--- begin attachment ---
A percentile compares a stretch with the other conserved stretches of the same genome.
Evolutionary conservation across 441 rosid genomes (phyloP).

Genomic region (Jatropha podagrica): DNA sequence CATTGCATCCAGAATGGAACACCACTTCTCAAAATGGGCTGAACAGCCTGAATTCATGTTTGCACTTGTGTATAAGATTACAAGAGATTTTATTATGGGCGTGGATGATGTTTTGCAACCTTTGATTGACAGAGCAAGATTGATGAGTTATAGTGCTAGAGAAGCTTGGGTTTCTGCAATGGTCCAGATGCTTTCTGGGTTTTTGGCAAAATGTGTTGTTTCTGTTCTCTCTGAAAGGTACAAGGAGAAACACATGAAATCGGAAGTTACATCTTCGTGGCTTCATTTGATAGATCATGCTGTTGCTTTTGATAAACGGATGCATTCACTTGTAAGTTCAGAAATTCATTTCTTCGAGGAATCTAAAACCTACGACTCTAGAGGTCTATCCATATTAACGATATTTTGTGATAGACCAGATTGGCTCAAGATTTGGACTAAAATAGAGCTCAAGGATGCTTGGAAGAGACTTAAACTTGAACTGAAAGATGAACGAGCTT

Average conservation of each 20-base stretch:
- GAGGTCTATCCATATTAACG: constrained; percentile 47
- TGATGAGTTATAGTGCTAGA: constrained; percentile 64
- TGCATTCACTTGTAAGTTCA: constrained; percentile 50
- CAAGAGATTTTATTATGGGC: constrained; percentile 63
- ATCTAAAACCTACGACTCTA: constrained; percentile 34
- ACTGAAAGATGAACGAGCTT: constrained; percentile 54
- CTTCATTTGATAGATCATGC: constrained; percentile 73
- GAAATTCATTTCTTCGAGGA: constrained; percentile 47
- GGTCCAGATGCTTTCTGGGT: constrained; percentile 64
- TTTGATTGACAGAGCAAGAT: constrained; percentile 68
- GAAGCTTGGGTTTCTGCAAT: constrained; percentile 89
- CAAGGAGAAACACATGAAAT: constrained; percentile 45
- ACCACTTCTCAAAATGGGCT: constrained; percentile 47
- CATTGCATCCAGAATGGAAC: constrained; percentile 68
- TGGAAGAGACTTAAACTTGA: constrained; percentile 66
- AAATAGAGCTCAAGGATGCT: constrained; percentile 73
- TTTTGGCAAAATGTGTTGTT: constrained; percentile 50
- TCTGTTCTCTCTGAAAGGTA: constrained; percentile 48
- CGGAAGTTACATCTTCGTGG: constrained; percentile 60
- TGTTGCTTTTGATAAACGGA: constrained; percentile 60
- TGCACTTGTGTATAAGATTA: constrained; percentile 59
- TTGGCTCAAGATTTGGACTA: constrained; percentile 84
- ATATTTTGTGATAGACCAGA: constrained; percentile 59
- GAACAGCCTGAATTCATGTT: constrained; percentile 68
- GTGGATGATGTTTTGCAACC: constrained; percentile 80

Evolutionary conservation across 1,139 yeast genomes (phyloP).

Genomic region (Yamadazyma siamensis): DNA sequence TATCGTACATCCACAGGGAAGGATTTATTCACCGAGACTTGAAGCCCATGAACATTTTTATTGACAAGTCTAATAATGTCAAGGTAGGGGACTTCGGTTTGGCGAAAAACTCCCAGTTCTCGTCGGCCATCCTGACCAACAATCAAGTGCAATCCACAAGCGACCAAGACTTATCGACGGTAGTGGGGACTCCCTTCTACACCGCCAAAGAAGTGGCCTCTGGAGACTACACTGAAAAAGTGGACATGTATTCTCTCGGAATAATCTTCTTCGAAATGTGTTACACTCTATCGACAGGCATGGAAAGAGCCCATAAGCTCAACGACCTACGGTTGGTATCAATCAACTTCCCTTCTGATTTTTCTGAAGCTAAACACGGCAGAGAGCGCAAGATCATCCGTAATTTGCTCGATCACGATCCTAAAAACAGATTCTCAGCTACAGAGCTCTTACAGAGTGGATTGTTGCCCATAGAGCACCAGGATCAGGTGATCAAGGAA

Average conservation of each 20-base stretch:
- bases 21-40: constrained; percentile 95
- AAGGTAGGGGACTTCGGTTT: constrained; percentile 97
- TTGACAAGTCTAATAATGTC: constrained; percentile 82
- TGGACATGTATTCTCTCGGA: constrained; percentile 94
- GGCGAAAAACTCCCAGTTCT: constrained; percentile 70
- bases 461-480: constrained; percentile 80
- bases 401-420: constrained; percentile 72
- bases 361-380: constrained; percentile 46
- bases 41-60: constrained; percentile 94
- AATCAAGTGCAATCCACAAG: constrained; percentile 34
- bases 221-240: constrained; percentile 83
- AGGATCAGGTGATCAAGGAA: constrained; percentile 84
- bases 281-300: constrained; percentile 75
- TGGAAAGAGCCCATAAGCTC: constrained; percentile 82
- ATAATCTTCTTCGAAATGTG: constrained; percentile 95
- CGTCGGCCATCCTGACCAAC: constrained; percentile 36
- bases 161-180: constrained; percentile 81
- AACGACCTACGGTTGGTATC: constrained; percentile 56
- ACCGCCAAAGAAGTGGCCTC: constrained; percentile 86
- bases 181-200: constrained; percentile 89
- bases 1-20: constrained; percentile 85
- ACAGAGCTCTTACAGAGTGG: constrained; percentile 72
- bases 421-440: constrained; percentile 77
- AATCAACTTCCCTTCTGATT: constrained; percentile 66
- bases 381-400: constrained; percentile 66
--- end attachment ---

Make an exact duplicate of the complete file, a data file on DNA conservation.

A percentile compares a stretch with the other conserved stretches of the same genome.
Evolutionary conservation across 441 rosid genomes (phyloP).

Genomic region (Jatropha podagrica): DNA sequence CATTGCATCCAGAATGGAACACCACTTCTCAAAATGGGCTGAACAGCCTGAATTCATGTTTGCACTTGTGTATAAGATTACAAGAGATTTTATTATGGGCGTGGATGATGTTTTGCAACCTTTGATTGACAGAGCAAGATTGATGAGTTATAGTGCTAGAGAAGCTTGGGTTTCTGCAATGGTCCAGATGCTTTCTGGGTTTTTGGCAAAATGTGTTGTTTCTGTTCTCTCTGAAAGGTACAAGGAGAAACACATGAAATCGGAAGTTACATCTTCGTGGCTTCATTTGATAGATCATGCTGTTGCTTTTGATAAACGGATGCATTCACTTGTAAGTTCAGAAATTCATTTCTTCGAGGAATCTAAAACCTACGACTCTAGAGGTCTATCCATATTAACGATATTTTGTGATAGACCAGATTGGCTCAAGATTTGGACTAAAATAGAGCTCAAGGATGCTTGGAAGAGACTTAAACTTGAACTGAAAGATGAACGAGCTT

Average conservation of each 20-base stretch:
- GAGGTCTATCCATATTAACG: constrained; percentile 47
- TGATGAGTTATAGTGCTAGA: constrained; percentile 64
- TGCATTCACTTGTAAGTTCA: constrained; percentile 50
- CAAGAGATTTTATTATGGGC: constrained; percentile 63
- ATCTAAAACCTACGACTCTA: constrained; percentile 34
- ACTGAAAGATGAACGAGCTT: constrained; percentile 54
- CTTCATTTGATAGATCATGC: constrained; percentile 73
- GAAATTCATTTCTTCGAGGA: constrained; percentile 47
- GGTCCAGATGCTTTCTGGGT: constrained; percentile 64
- TTTGATTGACAGAGCAAGAT: constrained; percentile 68
- GAAGCTTGGGTTTCTGCAAT: constrained; percentile 89
- CAAGGAGAAACACATGAAAT: constrained; percentile 45
- ACCACTTCTCAAAATGGGCT: constrained; percentile 47
- CATTGCATCCAGAATGGAAC: constrained; percentile 68
- TGGAAGAGACTTAAACTTGA: constrained; percentile 66
- AAATAGAGCTCAAGGATGCT: constrained; percentile 73
- TTTTGGCAAAATGTGTTGTT: constrained; percentile 50
- TCTGTTCTCTCTGAAAGGTA: constrained; percentile 48
- CGGAAGTTACATCTTCGTGG: constrained; percentile 60
- TGTTGCTTTTGATAAACGGA: constrained; percentile 60
- TGCACTTGTGTATAAGATTA: constrained; percentile 59
- TTGGCTCAAGATTTGGACTA: constrained; percentile 84
- ATATTTTGTGATAGACCAGA: constrained; percentile 59
- GAACAGCCTGAATTCATGTT: constrained; percentile 68
- GTGGATGATGTTTTGCAACC: constrained; percentile 80

Evolutionary conservation across 1,139 yeast genomes (phyloP).

Genomic region (Yamadazyma siamensis): DNA sequence TATCGTACATCCACAGGGAAGGATTTATTCACCGAGACTTGAAGCCCATGAACATTTTTATTGACAAGTCTAATAATGTCAAGGTAGGGGACTTCGGTTTGGCGAAAAACTCCCAGTTCTCGTCGGCCATCCTGACCAACAATCAAGTGCAATCCACAAGCGACCAAGACTTATCGACGGTAGTGGGGACTCCCTTCTACACCGCCAAAGAAGTGGCCTCTGGAGACTACACTGAAAAAGTGGACATGTATTCTCTCGGAATAATCTTCTTCGAAATGTGTTACACTCTATCGACAGGCATGGAAAGAGCCCATAAGCTCAACGACCTACGGTTGGTATCAATCAACTTCCCTTCTGATTTTTCTGAAGCTAAACACGGCAGAGAGCGCAAGATCATCCGTAATTTGCTCGATCACGATCCTAAAAACAGATTCTCAGCTACAGAGCTCTTACAGAGTGGATTGTTGCCCATAGAGCACCAGGATCAGGTGATCAAGGAA

Average conservation of each 20-base stretch:
- bases 21-40: constrained; percentile 95
- AAGGTAGGGGACTTCGGTTT: constrained; percentile 97
- TTGACAAGTCTAATAATGTC: constrained; percentile 82
- TGGACATGTATTCTCTCGGA: constrained; percentile 94
- GGCGAAAAACTCCCAGTTCT: constrained; percentile 70
- bases 461-480: constrained; percentile 80
- bases 401-420: constrained; percentile 72
- bases 361-380: constrained; percentile 46
- bases 41-60: constrained; percentile 94
- AATCAAGTGCAATCCACAAG: constrained; percentile 34
- bases 221-240: constrained; percentile 83
- AGGATCAGGTGATCAAGGAA: constrained; percentile 84
- bases 281-300: constrained; percentile 75
- TGGAAAGAGCCCATAAGCTC: constrained; percentile 82
- ATAATCTTCTTCGAAATGTG: constrained; percentile 95
- CGTCGGCCATCCTGACCAAC: constrained; percentile 36
- bases 161-180: constrained; percentile 81
- AACGACCTACGGTTGGTATC: constrained; percentile 56
- ACCGCCAAAGAAGTGGCCTC: constrained; percentile 86
- bases 181-200: constrained; percentile 89
- bases 1-20: constrained; percentile 85
- ACAGAGCTCTTACAGAGTGG: constrained; percentile 72
- bases 421-440: constrained; percentile 77
- AATCAACTTCCCTTCTGATT: constrained; percentile 66
- bases 381-400: constrained; percentile 66